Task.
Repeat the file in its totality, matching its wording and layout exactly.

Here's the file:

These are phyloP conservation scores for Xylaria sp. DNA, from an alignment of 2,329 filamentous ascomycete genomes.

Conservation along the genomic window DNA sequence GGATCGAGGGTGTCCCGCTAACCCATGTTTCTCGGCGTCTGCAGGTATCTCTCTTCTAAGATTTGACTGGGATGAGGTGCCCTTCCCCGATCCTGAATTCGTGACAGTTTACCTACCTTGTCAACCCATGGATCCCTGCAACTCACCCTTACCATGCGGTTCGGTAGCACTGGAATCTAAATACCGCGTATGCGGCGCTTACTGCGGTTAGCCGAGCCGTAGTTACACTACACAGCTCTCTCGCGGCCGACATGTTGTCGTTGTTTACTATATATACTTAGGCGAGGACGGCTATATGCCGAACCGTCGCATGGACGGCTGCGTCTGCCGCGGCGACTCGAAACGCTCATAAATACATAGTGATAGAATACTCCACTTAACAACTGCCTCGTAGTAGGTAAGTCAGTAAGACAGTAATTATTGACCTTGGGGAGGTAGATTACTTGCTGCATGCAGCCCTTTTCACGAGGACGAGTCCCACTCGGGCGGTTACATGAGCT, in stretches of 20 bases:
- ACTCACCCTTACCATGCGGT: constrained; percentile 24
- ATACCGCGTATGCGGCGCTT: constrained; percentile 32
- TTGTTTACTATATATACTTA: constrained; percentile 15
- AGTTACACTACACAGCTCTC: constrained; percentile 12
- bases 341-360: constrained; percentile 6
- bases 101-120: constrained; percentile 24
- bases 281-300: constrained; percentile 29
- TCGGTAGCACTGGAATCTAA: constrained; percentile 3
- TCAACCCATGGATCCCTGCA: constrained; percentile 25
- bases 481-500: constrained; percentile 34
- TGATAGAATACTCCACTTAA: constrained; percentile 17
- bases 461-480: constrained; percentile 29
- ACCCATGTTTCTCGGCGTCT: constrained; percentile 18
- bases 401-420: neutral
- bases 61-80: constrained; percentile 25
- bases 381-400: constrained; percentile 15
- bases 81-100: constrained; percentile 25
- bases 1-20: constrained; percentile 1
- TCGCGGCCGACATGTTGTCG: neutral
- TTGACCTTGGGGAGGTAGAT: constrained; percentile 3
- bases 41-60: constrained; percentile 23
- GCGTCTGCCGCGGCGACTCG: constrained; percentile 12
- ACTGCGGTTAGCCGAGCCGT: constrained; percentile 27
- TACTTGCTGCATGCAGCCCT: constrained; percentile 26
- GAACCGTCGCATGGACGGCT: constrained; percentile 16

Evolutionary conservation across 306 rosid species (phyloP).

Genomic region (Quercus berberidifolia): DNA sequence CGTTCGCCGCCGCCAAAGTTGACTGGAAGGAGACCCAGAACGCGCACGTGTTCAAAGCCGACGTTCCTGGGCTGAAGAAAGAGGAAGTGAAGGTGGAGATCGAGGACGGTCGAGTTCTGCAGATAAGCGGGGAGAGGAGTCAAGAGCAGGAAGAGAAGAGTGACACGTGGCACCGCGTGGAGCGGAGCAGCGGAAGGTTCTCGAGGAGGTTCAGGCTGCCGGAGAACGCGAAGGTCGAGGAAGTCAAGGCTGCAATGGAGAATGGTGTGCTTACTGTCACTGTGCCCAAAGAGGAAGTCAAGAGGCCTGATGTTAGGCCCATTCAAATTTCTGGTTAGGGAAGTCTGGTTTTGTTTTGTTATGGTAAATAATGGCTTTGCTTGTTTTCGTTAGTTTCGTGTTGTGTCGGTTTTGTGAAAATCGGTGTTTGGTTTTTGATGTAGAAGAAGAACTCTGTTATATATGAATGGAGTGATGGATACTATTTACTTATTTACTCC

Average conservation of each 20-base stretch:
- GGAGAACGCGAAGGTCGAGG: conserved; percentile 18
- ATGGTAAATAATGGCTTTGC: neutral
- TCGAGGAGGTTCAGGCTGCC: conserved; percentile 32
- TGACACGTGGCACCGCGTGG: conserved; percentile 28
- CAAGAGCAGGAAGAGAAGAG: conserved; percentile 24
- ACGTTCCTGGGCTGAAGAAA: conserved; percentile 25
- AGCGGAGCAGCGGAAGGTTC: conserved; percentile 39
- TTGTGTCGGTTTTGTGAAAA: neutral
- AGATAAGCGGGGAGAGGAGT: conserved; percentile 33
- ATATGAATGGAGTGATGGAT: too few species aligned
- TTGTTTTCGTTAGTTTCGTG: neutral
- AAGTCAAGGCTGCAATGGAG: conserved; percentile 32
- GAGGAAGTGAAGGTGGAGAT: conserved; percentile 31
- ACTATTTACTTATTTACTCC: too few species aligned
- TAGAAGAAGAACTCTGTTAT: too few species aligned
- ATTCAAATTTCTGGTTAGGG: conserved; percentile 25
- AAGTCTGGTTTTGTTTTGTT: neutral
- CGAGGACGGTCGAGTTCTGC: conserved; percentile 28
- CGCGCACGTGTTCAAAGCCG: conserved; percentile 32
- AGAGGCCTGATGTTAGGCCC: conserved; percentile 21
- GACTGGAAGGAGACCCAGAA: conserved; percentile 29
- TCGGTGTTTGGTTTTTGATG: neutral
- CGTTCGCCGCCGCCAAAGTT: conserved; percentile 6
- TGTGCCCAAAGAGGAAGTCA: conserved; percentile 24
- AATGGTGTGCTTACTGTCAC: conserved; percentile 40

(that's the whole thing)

These are phyloP conservation scores for Xylaria sp. DNA, from an alignment of 2,329 filamentous ascomycete genomes.

Conservation along the genomic window DNA sequence GGATCGAGGGTGTCCCGCTAACCCATGTTTCTCGGCGTCTGCAGGTATCTCTCTTCTAAGATTTGACTGGGATGAGGTGCCCTTCCCCGATCCTGAATTCGTGACAGTTTACCTACCTTGTCAACCCATGGATCCCTGCAACTCACCCTTACCATGCGGTTCGGTAGCACTGGAATCTAAATACCGCGTATGCGGCGCTTACTGCGGTTAGCCGAGCCGTAGTTACACTACACAGCTCTCTCGCGGCCGACATGTTGTCGTTGTTTACTATATATACTTAGGCGAGGACGGCTATATGCCGAACCGTCGCATGGACGGCTGCGTCTGCCGCGGCGACTCGAAACGCTCATAAATACATAGTGATAGAATACTCCACTTAACAACTGCCTCGTAGTAGGTAAGTCAGTAAGACAGTAATTATTGACCTTGGGGAGGTAGATTACTTGCTGCATGCAGCCCTTTTCACGAGGACGAGTCCCACTCGGGCGGTTACATGAGCT, in stretches of 20 bases:
- ACTCACCCTTACCATGCGGT: constrained; percentile 24
- ATACCGCGTATGCGGCGCTT: constrained; percentile 32
- TTGTTTACTATATATACTTA: constrained; percentile 15
- AGTTACACTACACAGCTCTC: constrained; percentile 12
- bases 341-360: constrained; percentile 6
- bases 101-120: constrained; percentile 24
- bases 281-300: constrained; percentile 29
- TCGGTAGCACTGGAATCTAA: constrained; percentile 3
- TCAACCCATGGATCCCTGCA: constrained; percentile 25
- bases 481-500: constrained; percentile 34
- TGATAGAATACTCCACTTAA: constrained; percentile 17
- bases 461-480: constrained; percentile 29
- ACCCATGTTTCTCGGCGTCT: constrained; percentile 18
- bases 401-420: neutral
- bases 61-80: constrained; percentile 25
- bases 381-400: constrained; percentile 15
- bases 81-100: constrained; percentile 25
- bases 1-20: constrained; percentile 1
- TCGCGGCCGACATGTTGTCG: neutral
- TTGACCTTGGGGAGGTAGAT: constrained; percentile 3
- bases 41-60: constrained; percentile 23
- GCGTCTGCCGCGGCGACTCG: constrained; percentile 12
- ACTGCGGTTAGCCGAGCCGT: constrained; percentile 27
- TACTTGCTGCATGCAGCCCT: constrained; percentile 26
- GAACCGTCGCATGGACGGCT: constrained; percentile 16

Evolutionary conservation across 306 rosid species (phyloP).

Genomic region (Quercus berberidifolia): DNA sequence CGTTCGCCGCCGCCAAAGTTGACTGGAAGGAGACCCAGAACGCGCACGTGTTCAAAGCCGACGTTCCTGGGCTGAAGAAAGAGGAAGTGAAGGTGGAGATCGAGGACGGTCGAGTTCTGCAGATAAGCGGGGAGAGGAGTCAAGAGCAGGAAGAGAAGAGTGACACGTGGCACCGCGTGGAGCGGAGCAGCGGAAGGTTCTCGAGGAGGTTCAGGCTGCCGGAGAACGCGAAGGTCGAGGAAGTCAAGGCTGCAATGGAGAATGGTGTGCTTACTGTCACTGTGCCCAAAGAGGAAGTCAAGAGGCCTGATGTTAGGCCCATTCAAATTTCTGGTTAGGGAAGTCTGGTTTTGTTTTGTTATGGTAAATAATGGCTTTGCTTGTTTTCGTTAGTTTCGTGTTGTGTCGGTTTTGTGAAAATCGGTGTTTGGTTTTTGATGTAGAAGAAGAACTCTGTTATATATGAATGGAGTGATGGATACTATTTACTTATTTACTCC

Average conservation of each 20-base stretch:
- GGAGAACGCGAAGGTCGAGG: conserved; percentile 18
- ATGGTAAATAATGGCTTTGC: neutral
- TCGAGGAGGTTCAGGCTGCC: conserved; percentile 32
- TGACACGTGGCACCGCGTGG: conserved; percentile 28
- CAAGAGCAGGAAGAGAAGAG: conserved; percentile 24
- ACGTTCCTGGGCTGAAGAAA: conserved; percentile 25
- AGCGGAGCAGCGGAAGGTTC: conserved; percentile 39
- TTGTGTCGGTTTTGTGAAAA: neutral
- AGATAAGCGGGGAGAGGAGT: conserved; percentile 33
- ATATGAATGGAGTGATGGAT: too few species aligned
- TTGTTTTCGTTAGTTTCGTG: neutral
- AAGTCAAGGCTGCAATGGAG: conserved; percentile 32
- GAGGAAGTGAAGGTGGAGAT: conserved; percentile 31
- ACTATTTACTTATTTACTCC: too few species aligned
- TAGAAGAAGAACTCTGTTAT: too few species aligned
- ATTCAAATTTCTGGTTAGGG: conserved; percentile 25
- AAGTCTGGTTTTGTTTTGTT: neutral
- CGAGGACGGTCGAGTTCTGC: conserved; percentile 28
- CGCGCACGTGTTCAAAGCCG: conserved; percentile 32
- AGAGGCCTGATGTTAGGCCC: conserved; percentile 21
- GACTGGAAGGAGACCCAGAA: conserved; percentile 29
- TCGGTGTTTGGTTTTTGATG: neutral
- CGTTCGCCGCCGCCAAAGTT: conserved; percentile 6
- TGTGCCCAAAGAGGAAGTCA: conserved; percentile 24
- AATGGTGTGCTTACTGTCAC: conserved; percentile 40